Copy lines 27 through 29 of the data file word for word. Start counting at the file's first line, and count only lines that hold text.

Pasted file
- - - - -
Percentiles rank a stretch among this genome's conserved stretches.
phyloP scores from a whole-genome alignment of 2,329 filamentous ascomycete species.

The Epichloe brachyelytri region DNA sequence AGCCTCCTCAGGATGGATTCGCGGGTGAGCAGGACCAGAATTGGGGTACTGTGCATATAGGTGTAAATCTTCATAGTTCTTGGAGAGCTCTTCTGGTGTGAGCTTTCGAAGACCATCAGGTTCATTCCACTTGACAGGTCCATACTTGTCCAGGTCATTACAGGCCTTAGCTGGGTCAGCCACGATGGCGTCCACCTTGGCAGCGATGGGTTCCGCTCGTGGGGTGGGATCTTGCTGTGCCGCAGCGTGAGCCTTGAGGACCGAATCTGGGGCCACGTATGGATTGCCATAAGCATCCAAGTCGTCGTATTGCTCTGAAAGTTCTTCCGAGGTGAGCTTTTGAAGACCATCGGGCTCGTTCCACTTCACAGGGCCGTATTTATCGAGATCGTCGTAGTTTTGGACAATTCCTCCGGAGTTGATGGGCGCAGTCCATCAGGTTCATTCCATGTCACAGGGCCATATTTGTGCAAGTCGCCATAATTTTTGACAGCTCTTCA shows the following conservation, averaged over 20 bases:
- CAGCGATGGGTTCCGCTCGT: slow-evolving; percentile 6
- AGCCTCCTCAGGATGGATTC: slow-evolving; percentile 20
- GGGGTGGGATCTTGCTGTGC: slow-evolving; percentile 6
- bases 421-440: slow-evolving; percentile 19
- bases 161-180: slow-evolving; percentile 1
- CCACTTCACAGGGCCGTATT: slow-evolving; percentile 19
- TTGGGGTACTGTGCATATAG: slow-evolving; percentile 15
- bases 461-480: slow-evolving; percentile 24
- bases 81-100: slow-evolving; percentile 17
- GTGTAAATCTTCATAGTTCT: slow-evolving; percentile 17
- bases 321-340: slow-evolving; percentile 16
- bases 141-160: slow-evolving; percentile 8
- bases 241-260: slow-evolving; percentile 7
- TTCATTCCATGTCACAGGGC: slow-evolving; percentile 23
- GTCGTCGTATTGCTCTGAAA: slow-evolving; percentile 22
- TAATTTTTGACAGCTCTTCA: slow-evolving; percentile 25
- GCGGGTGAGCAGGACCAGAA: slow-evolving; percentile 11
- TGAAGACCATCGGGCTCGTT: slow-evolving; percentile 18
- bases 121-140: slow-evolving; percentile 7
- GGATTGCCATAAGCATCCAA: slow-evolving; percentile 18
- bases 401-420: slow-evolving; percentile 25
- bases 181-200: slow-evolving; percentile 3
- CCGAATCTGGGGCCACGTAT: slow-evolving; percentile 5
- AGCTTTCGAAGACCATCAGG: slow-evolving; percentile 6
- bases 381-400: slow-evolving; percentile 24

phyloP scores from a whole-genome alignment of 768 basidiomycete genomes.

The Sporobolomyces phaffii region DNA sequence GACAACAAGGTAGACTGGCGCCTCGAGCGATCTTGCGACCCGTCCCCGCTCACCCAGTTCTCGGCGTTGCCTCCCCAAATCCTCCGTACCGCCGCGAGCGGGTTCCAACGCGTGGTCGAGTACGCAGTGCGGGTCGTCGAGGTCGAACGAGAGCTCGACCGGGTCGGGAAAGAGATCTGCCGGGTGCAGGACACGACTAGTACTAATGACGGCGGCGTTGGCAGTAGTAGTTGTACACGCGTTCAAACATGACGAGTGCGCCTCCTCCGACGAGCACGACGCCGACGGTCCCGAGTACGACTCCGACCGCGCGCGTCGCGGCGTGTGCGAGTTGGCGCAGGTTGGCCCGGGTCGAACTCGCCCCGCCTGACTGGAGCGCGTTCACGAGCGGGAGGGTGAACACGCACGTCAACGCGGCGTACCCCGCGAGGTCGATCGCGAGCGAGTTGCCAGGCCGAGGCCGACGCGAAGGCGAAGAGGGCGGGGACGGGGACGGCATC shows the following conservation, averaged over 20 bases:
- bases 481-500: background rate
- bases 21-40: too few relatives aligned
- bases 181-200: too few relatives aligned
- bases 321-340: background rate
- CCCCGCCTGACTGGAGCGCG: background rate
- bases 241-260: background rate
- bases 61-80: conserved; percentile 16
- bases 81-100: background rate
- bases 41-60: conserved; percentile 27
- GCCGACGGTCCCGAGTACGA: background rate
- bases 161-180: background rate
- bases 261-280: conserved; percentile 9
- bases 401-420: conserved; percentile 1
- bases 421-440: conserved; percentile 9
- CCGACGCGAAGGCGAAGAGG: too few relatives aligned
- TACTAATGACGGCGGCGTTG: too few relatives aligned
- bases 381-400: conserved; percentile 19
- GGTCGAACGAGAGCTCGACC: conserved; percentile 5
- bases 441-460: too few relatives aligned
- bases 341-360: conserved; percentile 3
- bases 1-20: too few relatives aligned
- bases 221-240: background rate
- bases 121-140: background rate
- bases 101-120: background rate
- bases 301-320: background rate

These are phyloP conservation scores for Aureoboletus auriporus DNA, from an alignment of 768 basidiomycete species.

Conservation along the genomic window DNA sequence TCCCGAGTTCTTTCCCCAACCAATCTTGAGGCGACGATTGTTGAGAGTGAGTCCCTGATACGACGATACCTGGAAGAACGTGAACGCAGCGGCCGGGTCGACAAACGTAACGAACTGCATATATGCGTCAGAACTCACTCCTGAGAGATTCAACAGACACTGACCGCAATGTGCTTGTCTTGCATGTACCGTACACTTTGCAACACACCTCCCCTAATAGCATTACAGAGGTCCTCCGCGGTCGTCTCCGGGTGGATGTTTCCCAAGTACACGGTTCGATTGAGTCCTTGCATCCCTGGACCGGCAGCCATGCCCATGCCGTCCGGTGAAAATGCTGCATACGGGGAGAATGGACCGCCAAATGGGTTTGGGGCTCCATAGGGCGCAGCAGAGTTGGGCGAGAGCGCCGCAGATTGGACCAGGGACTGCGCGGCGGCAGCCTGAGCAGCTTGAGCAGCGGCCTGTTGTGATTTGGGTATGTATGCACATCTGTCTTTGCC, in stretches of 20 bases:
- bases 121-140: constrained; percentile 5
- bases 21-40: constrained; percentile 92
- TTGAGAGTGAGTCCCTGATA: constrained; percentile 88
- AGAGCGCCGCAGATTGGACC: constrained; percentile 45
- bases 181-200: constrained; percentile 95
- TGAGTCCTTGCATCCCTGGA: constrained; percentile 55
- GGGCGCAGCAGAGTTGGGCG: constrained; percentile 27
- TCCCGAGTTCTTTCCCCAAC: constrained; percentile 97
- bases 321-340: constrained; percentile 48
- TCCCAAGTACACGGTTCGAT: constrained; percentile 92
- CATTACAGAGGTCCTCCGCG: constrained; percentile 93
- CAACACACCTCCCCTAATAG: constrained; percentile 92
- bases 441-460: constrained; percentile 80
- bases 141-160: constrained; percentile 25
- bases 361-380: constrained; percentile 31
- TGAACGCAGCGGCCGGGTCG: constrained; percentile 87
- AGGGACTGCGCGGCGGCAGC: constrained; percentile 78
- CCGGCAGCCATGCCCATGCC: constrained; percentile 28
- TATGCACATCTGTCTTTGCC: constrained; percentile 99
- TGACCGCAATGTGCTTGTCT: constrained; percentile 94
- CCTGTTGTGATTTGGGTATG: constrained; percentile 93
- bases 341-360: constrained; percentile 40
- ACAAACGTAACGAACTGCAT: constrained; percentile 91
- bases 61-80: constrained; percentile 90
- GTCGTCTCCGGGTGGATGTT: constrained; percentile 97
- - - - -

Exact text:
- AGCTTTCGAAGACCATCAGG: slow-evolving; percentile 6
- bases 381-400: slow-evolving; percentile 24

phyloP scores from a whole-genome alignment of 768 basidiomycete genomes.